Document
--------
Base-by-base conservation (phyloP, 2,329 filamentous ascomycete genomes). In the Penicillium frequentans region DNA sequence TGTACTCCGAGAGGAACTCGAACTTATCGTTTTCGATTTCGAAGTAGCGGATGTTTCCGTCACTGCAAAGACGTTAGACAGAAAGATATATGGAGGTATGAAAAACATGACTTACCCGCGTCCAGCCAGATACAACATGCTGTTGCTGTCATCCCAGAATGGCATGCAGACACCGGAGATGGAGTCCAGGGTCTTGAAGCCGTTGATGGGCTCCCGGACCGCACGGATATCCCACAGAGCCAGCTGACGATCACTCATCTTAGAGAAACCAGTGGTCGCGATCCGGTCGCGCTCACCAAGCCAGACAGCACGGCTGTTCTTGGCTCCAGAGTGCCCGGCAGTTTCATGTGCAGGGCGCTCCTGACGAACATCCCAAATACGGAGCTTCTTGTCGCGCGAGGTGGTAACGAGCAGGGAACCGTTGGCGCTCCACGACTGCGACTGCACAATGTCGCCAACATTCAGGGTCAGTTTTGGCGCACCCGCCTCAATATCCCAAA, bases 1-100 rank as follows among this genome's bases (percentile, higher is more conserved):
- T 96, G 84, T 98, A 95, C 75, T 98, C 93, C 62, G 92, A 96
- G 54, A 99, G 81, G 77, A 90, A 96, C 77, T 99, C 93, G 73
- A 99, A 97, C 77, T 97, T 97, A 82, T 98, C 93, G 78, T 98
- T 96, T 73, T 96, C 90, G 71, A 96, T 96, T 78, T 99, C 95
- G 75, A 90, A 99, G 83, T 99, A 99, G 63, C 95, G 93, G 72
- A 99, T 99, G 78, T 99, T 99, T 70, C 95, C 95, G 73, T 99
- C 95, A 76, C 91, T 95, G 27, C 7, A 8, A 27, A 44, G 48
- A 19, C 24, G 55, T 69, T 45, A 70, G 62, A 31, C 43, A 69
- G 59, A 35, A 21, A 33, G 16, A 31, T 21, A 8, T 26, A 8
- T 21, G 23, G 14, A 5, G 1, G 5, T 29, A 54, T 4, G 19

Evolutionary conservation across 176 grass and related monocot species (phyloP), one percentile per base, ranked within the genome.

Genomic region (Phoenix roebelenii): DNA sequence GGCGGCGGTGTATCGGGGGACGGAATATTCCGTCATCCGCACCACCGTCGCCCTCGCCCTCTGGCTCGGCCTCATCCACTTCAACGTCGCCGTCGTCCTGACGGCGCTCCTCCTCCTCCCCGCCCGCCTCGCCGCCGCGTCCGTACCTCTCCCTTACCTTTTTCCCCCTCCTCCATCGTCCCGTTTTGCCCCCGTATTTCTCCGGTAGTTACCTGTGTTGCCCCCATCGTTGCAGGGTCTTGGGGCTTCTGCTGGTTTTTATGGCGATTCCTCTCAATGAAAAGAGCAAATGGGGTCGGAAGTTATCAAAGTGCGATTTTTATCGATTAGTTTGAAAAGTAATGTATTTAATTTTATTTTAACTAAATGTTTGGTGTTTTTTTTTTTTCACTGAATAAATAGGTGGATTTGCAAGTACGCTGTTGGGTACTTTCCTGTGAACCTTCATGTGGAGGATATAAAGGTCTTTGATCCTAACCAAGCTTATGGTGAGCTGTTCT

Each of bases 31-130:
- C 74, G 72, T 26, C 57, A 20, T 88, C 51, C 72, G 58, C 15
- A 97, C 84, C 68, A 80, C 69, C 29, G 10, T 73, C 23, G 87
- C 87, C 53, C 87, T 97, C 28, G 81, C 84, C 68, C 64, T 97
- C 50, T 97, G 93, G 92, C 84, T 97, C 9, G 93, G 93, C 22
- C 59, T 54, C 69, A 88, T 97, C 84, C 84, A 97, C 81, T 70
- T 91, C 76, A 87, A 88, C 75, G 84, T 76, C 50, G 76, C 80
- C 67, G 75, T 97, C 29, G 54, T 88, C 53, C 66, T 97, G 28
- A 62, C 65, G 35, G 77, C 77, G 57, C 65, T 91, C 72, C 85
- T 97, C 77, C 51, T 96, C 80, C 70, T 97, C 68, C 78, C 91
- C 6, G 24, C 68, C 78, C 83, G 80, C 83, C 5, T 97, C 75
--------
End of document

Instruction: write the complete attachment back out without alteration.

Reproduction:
Base-by-base conservation (phyloP, 2,329 filamentous ascomycete genomes). In the Penicillium frequentans region DNA sequence TGTACTCCGAGAGGAACTCGAACTTATCGTTTTCGATTTCGAAGTAGCGGATGTTTCCGTCACTGCAAAGACGTTAGACAGAAAGATATATGGAGGTATGAAAAACATGACTTACCCGCGTCCAGCCAGATACAACATGCTGTTGCTGTCATCCCAGAATGGCATGCAGACACCGGAGATGGAGTCCAGGGTCTTGAAGCCGTTGATGGGCTCCCGGACCGCACGGATATCCCACAGAGCCAGCTGACGATCACTCATCTTAGAGAAACCAGTGGTCGCGATCCGGTCGCGCTCACCAAGCCAGACAGCACGGCTGTTCTTGGCTCCAGAGTGCCCGGCAGTTTCATGTGCAGGGCGCTCCTGACGAACATCCCAAATACGGAGCTTCTTGTCGCGCGAGGTGGTAACGAGCAGGGAACCGTTGGCGCTCCACGACTGCGACTGCACAATGTCGCCAACATTCAGGGTCAGTTTTGGCGCACCCGCCTCAATATCCCAAA, bases 1-100 rank as follows among this genome's bases (percentile, higher is more conserved):
- T 96, G 84, T 98, A 95, C 75, T 98, C 93, C 62, G 92, A 96
- G 54, A 99, G 81, G 77, A 90, A 96, C 77, T 99, C 93, G 73
- A 99, A 97, C 77, T 97, T 97, A 82, T 98, C 93, G 78, T 98
- T 96, T 73, T 96, C 90, G 71, A 96, T 96, T 78, T 99, C 95
- G 75, A 90, A 99, G 83, T 99, A 99, G 63, C 95, G 93, G 72
- A 99, T 99, G 78, T 99, T 99, T 70, C 95, C 95, G 73, T 99
- C 95, A 76, C 91, T 95, G 27, C 7, A 8, A 27, A 44, G 48
- A 19, C 24, G 55, T 69, T 45, A 70, G 62, A 31, C 43, A 69
- G 59, A 35, A 21, A 33, G 16, A 31, T 21, A 8, T 26, A 8
- T 21, G 23, G 14, A 5, G 1, G 5, T 29, A 54, T 4, G 19

Evolutionary conservation across 176 grass and related monocot species (phyloP), one percentile per base, ranked within the genome.

Genomic region (Phoenix roebelenii): DNA sequence GGCGGCGGTGTATCGGGGGACGGAATATTCCGTCATCCGCACCACCGTCGCCCTCGCCCTCTGGCTCGGCCTCATCCACTTCAACGTCGCCGTCGTCCTGACGGCGCTCCTCCTCCTCCCCGCCCGCCTCGCCGCCGCGTCCGTACCTCTCCCTTACCTTTTTCCCCCTCCTCCATCGTCCCGTTTTGCCCCCGTATTTCTCCGGTAGTTACCTGTGTTGCCCCCATCGTTGCAGGGTCTTGGGGCTTCTGCTGGTTTTTATGGCGATTCCTCTCAATGAAAAGAGCAAATGGGGTCGGAAGTTATCAAAGTGCGATTTTTATCGATTAGTTTGAAAAGTAATGTATTTAATTTTATTTTAACTAAATGTTTGGTGTTTTTTTTTTTTCACTGAATAAATAGGTGGATTTGCAAGTACGCTGTTGGGTACTTTCCTGTGAACCTTCATGTGGAGGATATAAAGGTCTTTGATCCTAACCAAGCTTATGGTGAGCTGTTCT

Each of bases 31-130:
- C 74, G 72, T 26, C 57, A 20, T 88, C 51, C 72, G 58, C 15
- A 97, C 84, C 68, A 80, C 69, C 29, G 10, T 73, C 23, G 87
- C 87, C 53, C 87, T 97, C 28, G 81, C 84, C 68, C 64, T 97
- C 50, T 97, G 93, G 92, C 84, T 97, C 9, G 93, G 93, C 22
- C 59, T 54, C 69, A 88, T 97, C 84, C 84, A 97, C 81, T 70
- T 91, C 76, A 87, A 88, C 75, G 84, T 76, C 50, G 76, C 80
- C 67, G 75, T 97, C 29, G 54, T 88, C 53, C 66, T 97, G 28
- A 62, C 65, G 35, G 77, C 77, G 57, C 65, T 91, C 72, C 85
- T 97, C 77, C 51, T 96, C 80, C 70, T 97, C 68, C 78, C 91
- C 6, G 24, C 68, C 78, C 83, G 80, C 83, C 5, T 97, C 75